Oct 31, 2013

The Other Fall Flavor: Apple Cider Gummy Candy

Over the past few years I've watched the "pumpkin" trend become huge.  Pumpkin lattes, pumpkin cookies, pumpkin beer, pretty much anything that someone can add the flavor of pumpkin to becomes pumkin-y as soon as it hits fall.  I tend to shrug at the whole thing.  I don't have anything against fall or pumpkins; I'm just not a huge fan of anything when a fake flavor is added to it.  That, and I tend to prefer the other "fall flavor".  Apples.

When I was a kid, we had an apple tree in my yard.  I remember picking apples with my sister, attempting to climb the tree, me trying to stand on her shoulders to reach the top...  It really is amazing that neither of us ended up in the emergency room because of that thing.  But the apples that grew on it were amazing, and we always made plenty of applesauce from the apples that we picked.

Living in Boston, many years later, I tend to be conflicted with regards to the fall past time of apple picking.  On one hand, getting the apples directly from the tree tend to give you the best possible fruit; the apples that you pick will last for months in the refrigerator; the cider, and cider donuts at Honeypot Hill are amazing; and it's one of the few times when it is socially acceptable, as an adult, to climb trees (a skill which I am quite pleased to still posses). On the other hand, it is more expensive, and because it's a "thing" that all the folks in the city do as a fall activity, I kind of want to tell everyone there that I'm not just a tourist, that I've worked on "real" farms; that I'm not the type who will run screaming away from a mosquito, having never seen one before.  The tipping point is a good friend of mine who grew up in Hawaii.  He gets a huge kick out of being able to pick an item of food off a tree and just eat it directly.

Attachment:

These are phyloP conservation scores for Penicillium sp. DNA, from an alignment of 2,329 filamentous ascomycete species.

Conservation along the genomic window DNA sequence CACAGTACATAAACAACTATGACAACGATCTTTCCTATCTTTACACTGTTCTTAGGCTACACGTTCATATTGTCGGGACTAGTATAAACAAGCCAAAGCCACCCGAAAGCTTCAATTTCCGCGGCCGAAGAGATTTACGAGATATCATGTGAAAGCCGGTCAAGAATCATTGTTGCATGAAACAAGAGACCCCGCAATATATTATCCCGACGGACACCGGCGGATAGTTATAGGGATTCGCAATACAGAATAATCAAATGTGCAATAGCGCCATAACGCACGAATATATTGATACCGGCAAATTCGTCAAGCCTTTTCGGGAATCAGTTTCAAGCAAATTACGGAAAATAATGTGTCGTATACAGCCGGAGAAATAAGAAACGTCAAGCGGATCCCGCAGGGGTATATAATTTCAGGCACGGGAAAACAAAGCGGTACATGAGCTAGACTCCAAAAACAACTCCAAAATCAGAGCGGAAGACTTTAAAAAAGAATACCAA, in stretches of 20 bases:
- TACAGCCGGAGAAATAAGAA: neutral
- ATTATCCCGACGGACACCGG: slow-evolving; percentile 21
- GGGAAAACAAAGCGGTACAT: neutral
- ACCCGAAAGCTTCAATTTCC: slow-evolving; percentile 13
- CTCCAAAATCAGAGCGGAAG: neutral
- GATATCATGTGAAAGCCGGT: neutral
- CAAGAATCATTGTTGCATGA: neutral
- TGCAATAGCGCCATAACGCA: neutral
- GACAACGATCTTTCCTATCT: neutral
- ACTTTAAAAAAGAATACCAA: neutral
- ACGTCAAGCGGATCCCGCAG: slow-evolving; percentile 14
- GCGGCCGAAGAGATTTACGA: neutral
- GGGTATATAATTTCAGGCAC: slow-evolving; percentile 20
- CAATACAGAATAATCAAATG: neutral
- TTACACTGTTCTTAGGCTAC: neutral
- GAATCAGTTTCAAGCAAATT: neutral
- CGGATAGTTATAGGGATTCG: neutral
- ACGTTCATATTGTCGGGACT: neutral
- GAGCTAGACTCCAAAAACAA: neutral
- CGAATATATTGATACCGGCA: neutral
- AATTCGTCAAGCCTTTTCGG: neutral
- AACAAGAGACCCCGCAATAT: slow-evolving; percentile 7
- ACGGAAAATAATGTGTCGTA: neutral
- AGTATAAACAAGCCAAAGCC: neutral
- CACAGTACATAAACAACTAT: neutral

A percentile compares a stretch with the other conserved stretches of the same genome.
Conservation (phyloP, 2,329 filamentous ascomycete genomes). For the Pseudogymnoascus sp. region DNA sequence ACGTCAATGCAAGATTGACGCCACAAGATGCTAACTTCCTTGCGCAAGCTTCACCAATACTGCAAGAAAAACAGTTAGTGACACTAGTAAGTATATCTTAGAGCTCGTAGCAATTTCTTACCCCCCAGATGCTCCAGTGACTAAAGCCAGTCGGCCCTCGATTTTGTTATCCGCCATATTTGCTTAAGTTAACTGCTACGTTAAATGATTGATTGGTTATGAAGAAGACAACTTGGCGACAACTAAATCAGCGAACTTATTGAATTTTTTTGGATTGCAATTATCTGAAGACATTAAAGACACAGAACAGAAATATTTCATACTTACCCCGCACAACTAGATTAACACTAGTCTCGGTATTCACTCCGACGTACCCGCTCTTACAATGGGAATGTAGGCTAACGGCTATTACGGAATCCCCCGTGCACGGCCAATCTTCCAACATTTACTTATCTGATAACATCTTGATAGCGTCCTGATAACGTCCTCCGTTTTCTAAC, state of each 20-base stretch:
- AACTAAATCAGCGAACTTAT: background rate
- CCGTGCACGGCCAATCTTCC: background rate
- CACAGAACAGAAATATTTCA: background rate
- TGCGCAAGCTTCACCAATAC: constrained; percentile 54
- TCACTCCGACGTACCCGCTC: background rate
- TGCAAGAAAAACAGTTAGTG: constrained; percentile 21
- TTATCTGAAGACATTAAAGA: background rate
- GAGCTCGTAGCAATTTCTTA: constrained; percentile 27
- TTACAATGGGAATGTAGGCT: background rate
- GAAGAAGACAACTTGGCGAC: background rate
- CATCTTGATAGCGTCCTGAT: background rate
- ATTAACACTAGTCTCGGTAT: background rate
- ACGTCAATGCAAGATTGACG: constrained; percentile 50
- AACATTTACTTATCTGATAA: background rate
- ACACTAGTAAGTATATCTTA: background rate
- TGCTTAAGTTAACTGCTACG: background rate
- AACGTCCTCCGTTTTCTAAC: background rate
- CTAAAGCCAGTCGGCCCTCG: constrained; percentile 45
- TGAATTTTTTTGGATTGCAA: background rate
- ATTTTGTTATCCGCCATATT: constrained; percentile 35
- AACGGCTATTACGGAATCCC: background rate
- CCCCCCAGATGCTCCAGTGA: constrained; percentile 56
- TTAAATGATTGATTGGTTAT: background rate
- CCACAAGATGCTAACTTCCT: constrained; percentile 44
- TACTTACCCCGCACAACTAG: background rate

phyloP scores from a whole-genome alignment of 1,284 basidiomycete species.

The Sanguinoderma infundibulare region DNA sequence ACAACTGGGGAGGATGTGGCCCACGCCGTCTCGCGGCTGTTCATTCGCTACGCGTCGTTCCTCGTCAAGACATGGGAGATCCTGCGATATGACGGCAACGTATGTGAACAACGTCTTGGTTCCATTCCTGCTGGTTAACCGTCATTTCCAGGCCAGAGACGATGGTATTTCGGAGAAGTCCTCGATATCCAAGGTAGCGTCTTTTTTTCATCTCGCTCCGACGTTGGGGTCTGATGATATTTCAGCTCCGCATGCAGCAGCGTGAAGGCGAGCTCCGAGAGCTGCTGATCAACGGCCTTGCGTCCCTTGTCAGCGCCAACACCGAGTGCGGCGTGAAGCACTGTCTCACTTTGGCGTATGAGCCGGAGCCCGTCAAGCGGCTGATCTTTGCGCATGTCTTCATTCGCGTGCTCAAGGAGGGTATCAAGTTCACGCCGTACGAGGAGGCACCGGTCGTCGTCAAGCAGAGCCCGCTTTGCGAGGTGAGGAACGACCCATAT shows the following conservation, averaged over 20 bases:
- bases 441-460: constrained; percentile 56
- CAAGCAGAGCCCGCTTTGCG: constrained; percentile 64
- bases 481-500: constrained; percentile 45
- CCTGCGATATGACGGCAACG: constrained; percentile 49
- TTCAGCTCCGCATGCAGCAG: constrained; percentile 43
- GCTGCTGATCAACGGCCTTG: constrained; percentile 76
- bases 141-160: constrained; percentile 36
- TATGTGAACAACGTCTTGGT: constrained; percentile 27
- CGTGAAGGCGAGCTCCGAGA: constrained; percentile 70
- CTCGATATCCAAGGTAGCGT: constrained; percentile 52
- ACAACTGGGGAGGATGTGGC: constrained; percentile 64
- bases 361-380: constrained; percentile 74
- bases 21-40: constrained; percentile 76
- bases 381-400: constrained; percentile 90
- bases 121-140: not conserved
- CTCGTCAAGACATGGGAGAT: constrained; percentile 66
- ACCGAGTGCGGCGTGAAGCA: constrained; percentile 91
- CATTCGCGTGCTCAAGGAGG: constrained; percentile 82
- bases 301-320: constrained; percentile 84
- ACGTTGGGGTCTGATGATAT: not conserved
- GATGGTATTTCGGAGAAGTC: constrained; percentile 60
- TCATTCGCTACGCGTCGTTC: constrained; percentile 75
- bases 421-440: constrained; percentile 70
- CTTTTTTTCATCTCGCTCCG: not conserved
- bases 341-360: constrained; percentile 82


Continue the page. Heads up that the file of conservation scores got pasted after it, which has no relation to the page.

Being close to Halloween, I decided to stick with the theme of candy.  One of my favorite types of candy to make is gummy candy.  It's easy to make, and easy to adjust the flavor profile.  Also, it allows me to make them into all sorts of fun shapes. It's one of the great things about the prevalence of silicone ice cube trays these days is that they work equally well for the making of candy. I may be slightly obsessed, and have several of them in all sorts of fun shapes.  For anyone with geek tendencies, there are several fun ones at Thinkgeek.

So much better than store bought gummy bears!

Apple Cider Gummy Candy

  • 6 Cups Apple Cider
  • 1 1/4 Cups Granulated Sugar 
  • 6 Envelopes gelatin
  • 1 1/4 Cups Water
  • Optional: cinnamon, sugar
Reduce the apple cider until there is only 1 cup, by simmering in a 2 quart saucepan.  This is the slowest part of the whole recipe. If you boil the apple cider, it will give a different flavor due to caramelizing the sugars. I try to do this part the day before, because it needs to cool before adding gelatin.  The good side of having to spend a long time simmering apple cider is that the entire house will smell amazing.

After the cider has been reduced and cooled, place it in a bowl and sprinkle the gelatin on top, to allow it time to bloom while cooking the syrup (if you want to add cinnamon, now would be the time to do so).

Always be careful when making candy, as serious burns can occur.
Put the water and sugar in a saucepan, and attach a candy thermometer.  Cook over medium heat until the syrup reaches the hard crack stage, at 300 degrees Farenheit.  Add the cider/gelatin mixture, and mix until fully incorporated.

Candy setting in silicone ice cube trays

Pour mixture out to cool, in either a greased 8x8 inch pan, or into silicone molds, and allow to cool to room temperature.

If the mixture was set in a pan, then either slice the gummies into squares, or use cookie cutters to cut out shapes.  If silicone molds were used, then the candies can simply be popped out of the molds. At this point, they will still be sticky, and you have a choice.  If you set the candies out to finish air drying, the edges will be a little tough, like a swedish fish, but will still be soft and chewy in the center.  If you want to keep the entire piece soft and chewy, you can roll each in a coat of granulated sugar.  Personally, I like to maintain the details from my molds, and will let them air dry just a little before packing them in tupperware.  While they will get tougher over time if they are not coated in sugar, they never seem to last long enough to make that an issue.

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